Can you explain to us what you get up to as a software developer at Pansensic?
Dean Wronowski: “As a software developer my job is basically to programme. At Pansensic, I have developed a system that allows colleagues within the company to launch a scrape. Which means to harvest or extract comment data.
“There are millions of comments on thousands of websites on the internet. So, for instance, you have been tasked to scrape URL’S relating to a certain product for a client. You can put all those URLS’ into the scraper UI and then specify whether they need to be translated, using either Google or Microsoft translator. Once you have adapted the settings to what you want, the scrapper will then go and grab all the available data. This could include the product title, descriptions, images and comments.
“After the data has been scraped, the system will then run a number of algorithms. Such as natural language processing (NLP), to process the text. As well as machine learning (ML) algorithms, such as classification and image recognition.
“These comments then get stored in a database. At the same time, you can start multiple scrapes to go through other sites and do the same thing to download information. This information gets put into a separate database. You can have several databases full of products and comments, all running at the same time.”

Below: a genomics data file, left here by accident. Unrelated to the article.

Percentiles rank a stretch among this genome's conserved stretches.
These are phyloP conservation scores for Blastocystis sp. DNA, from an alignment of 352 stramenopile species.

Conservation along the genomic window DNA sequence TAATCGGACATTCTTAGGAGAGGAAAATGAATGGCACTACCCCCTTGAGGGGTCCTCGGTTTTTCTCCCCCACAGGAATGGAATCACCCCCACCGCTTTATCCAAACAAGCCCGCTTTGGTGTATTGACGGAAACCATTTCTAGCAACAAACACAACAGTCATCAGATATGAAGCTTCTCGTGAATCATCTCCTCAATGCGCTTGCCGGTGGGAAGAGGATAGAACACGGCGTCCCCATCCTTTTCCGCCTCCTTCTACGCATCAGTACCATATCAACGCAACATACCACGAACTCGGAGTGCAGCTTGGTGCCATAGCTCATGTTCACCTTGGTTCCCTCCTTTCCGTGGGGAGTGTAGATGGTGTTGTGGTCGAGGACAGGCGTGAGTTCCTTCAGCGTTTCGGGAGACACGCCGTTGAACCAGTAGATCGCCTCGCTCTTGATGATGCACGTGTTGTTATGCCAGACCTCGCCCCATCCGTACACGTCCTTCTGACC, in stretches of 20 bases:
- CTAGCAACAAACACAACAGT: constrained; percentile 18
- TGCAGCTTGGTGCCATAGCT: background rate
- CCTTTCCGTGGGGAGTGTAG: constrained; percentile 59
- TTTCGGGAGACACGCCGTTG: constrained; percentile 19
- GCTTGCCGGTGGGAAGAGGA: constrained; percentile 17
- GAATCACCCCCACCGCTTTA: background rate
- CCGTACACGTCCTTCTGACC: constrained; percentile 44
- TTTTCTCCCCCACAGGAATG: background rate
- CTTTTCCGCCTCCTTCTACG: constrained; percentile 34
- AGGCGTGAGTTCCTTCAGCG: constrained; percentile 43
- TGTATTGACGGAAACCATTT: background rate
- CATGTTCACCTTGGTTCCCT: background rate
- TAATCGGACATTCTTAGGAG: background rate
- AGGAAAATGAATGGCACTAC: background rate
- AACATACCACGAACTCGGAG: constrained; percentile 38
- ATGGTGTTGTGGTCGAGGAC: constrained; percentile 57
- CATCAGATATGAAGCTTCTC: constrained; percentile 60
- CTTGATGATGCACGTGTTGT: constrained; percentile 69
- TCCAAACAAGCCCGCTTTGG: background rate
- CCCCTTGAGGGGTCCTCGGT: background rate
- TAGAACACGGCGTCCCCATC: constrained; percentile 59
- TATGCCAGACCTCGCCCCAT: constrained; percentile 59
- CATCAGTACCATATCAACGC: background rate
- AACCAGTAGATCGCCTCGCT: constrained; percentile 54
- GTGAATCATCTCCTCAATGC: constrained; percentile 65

What happens next?
Dean: “Once all the scraping is done for each project, we use a database mapper that I have developed. This is using the same programming language (PHP) and allows Pansensic to transfer all the comments that have been scrapped. And for these comments to be auto-mapped into the correct Pansensic database. Pansensic can then get down to the analysing part. Which I am not at liberty to divulge.
“Webpages, websites and the tags within each webpage are, however, constantly changing. When we start off a scrape, we are trying to extract certain tags in order to get certain data. But because these tags are always changing we are having to change the scrape on a constant basis and look for different tags. As sites change, we have to change our scraper to match new technology. So, I have to keep adapting to these parameters frequently.”
What else are you up to?
Dean: “I have also started developing a new system to make managing the projects, alongside the scrappers, easier. It is called a Pan Organiser. This is using a technology called REACT (which is built by Facebook), REDUX, NODEJS, SASS and WEBPACK. All these technologies are quite new. We also use a WebSocket. So as soon as Pansensic colleagues go into Pan Organiser, they can add in a project, or the date of a project. Then, when any clients log in to the external system, they can see any updates in real time.
“As the scrappers go around the internet downloading information, it automatically uploads the stats (the number of comments and products). These will mechanically transfer to the Pan Organiser so that external clients can see if any comments have been downloaded for each project.”
How do you see the system you are building progressing in the future?